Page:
Here perhaps we need to step back and consider what kind of narratives we are dealing with here.. Properly speaking, they are myths. In popular language, “myth” simply means a story that isn’t true, but myth also has a technical meaning. Myth is a truth bearing tale and these stories in the first eleven chapters of Genesis fall into the genre of myth. Yet they are different from the myths of surrounding countries. There is one YHWH God- no multiplicity of gods and goddesses. This God makes moral demands on the people he has made. They are made in his image, both of them, so they are to reflect him. They are to take care of the garden he has placed them in. There is no distinction in role or responsibility between the sexes. Both are stewards of the earth, both are morally responsible for its care.
So the story takes a twist, something sinister appears. But note, although the serpent is “crafty”, he is still one of God’s creatures. Again, the story admits of nothing else to share God’s place. Here is no dualism- a principle of good fighting against a principle of evil. God alone is sovereign. However, this trickster the cunning serpent, endowed with the power of speech, sidles up to the woman and suggests that God’s moral demand on the pair might be a ruse to keep them innocent. The serpent suggests that God had forbidden them the fruits of any tree. The woman is quick to correct him and to point out that the forbidden fruit is from the tree in the middle of the garden. The serpent tells her that God’s prohibition is to stop them having knowledge and the rest of the story is as they say history!
Clearly the story is a myth. Talking serpents and trees of the knowledge of good and evil do not exist in our gardens. But we are now “east of Eden” We inhabit a world where men and women flout God’s laws, where the physical world is ravaged by war, where there is inequality between the sexes. (note that it is only after the fall, women become subservient to men) We know that things are not right and the old storytellers knew that too. They continue to tell the tale of Adam’s dysfunctional family, with murder as the next instalment.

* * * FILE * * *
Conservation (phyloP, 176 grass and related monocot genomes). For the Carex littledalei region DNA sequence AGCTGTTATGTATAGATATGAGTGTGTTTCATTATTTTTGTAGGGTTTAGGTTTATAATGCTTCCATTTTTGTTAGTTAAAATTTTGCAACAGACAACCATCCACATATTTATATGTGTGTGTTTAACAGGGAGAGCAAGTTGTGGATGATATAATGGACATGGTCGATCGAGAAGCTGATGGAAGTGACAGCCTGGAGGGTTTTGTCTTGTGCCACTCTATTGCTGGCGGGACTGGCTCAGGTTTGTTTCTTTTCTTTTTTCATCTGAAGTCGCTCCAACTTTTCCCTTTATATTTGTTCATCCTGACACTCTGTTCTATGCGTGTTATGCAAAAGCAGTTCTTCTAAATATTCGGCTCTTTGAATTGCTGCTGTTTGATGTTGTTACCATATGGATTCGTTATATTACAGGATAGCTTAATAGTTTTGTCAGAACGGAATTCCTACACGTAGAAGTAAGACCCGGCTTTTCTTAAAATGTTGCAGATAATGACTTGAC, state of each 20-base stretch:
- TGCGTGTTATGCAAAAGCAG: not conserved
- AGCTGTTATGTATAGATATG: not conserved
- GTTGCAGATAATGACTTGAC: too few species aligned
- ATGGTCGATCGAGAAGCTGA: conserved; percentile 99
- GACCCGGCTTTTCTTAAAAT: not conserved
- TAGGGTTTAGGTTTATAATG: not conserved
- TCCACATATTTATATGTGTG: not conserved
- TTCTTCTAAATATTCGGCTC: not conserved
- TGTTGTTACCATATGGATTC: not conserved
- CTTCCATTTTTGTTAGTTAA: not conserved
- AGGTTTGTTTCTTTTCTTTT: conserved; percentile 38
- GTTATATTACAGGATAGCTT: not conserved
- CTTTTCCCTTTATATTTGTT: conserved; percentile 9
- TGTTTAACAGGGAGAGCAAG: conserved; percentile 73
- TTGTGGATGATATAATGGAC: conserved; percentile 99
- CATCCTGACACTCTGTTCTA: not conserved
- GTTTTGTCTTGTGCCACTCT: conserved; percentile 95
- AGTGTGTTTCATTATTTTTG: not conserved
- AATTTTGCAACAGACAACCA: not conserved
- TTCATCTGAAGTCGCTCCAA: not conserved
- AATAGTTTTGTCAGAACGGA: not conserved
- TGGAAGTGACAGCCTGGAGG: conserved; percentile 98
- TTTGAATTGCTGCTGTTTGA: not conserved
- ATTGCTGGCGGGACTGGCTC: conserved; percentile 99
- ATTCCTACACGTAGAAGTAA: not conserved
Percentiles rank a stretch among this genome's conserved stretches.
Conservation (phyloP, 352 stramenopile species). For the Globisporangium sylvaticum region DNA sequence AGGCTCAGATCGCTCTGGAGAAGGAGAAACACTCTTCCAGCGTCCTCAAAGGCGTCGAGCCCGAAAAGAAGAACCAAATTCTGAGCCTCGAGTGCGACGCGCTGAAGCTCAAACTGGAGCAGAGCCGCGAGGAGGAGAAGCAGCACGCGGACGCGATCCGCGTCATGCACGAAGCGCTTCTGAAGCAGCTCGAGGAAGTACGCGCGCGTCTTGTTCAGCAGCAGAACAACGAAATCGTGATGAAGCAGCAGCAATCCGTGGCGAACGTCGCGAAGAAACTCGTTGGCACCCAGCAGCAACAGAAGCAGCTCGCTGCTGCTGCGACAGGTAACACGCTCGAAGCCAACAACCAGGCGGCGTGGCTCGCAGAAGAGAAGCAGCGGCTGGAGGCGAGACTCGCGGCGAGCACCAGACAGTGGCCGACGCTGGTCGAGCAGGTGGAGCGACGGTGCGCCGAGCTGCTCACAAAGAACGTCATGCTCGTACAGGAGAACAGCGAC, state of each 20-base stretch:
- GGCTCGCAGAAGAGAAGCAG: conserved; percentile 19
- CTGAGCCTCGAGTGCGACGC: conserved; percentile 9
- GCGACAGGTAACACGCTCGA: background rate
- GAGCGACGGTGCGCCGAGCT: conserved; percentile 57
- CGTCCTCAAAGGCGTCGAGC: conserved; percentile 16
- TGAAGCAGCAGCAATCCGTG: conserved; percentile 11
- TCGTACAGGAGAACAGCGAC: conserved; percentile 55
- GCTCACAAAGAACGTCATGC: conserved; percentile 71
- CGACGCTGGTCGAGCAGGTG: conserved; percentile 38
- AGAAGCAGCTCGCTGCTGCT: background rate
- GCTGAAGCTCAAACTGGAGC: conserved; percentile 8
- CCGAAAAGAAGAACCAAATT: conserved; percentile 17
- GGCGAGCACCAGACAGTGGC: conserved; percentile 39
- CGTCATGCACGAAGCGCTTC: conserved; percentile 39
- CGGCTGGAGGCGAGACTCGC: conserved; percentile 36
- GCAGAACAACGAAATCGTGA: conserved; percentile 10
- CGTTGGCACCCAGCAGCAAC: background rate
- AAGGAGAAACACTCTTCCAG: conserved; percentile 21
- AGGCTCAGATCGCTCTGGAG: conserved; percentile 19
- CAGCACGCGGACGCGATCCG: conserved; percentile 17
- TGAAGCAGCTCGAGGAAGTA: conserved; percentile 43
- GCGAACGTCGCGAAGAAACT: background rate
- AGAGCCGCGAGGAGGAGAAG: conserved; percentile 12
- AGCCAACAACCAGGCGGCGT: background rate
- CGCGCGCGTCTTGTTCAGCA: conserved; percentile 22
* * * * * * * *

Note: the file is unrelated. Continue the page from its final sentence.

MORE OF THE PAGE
Things will be put right. Incredibly a new Adam would appear. This one was also made in the image of God, but he was not part of mythology, but history. Jesus of Nazareth, a 1st c CE Jew came on the scene, living a humble life in an occupied country, where the Romans made it very clear who was in charge. Men and women were still asking the same questions about life. They could dream of an Eden, somewhere where everything is in its right place. They could tell tales of disobedience in the garden leading to expulsion, but this man came with a positive message of the kingdom of God, a return to Eden where God reigns. He was different. He spoke with authority. He spoke as if he were God. And that was his big mistake. He spoke as if he, not the Romans was in charge and so they crucified him. Yet many of his followers claimed that they had seen him, risen from death. Not a ghost, but a man of flesh. And there was the question of his missing body His followers had a simple creed, “Jesus is Lord”- not Caesar, but Jesus. The Romans had not won. It was Jesus who was victorious. Into the world came a new conqueror. Where Adam had failed, Jesus had succeeded. He had lived the perfect life. Adam had long ago turned to dust. The new Adam was alive for evermore. “For as in Adam, all die.” said Paul, “even so in Christ shall all be made alive.” And so the old story has become the new story.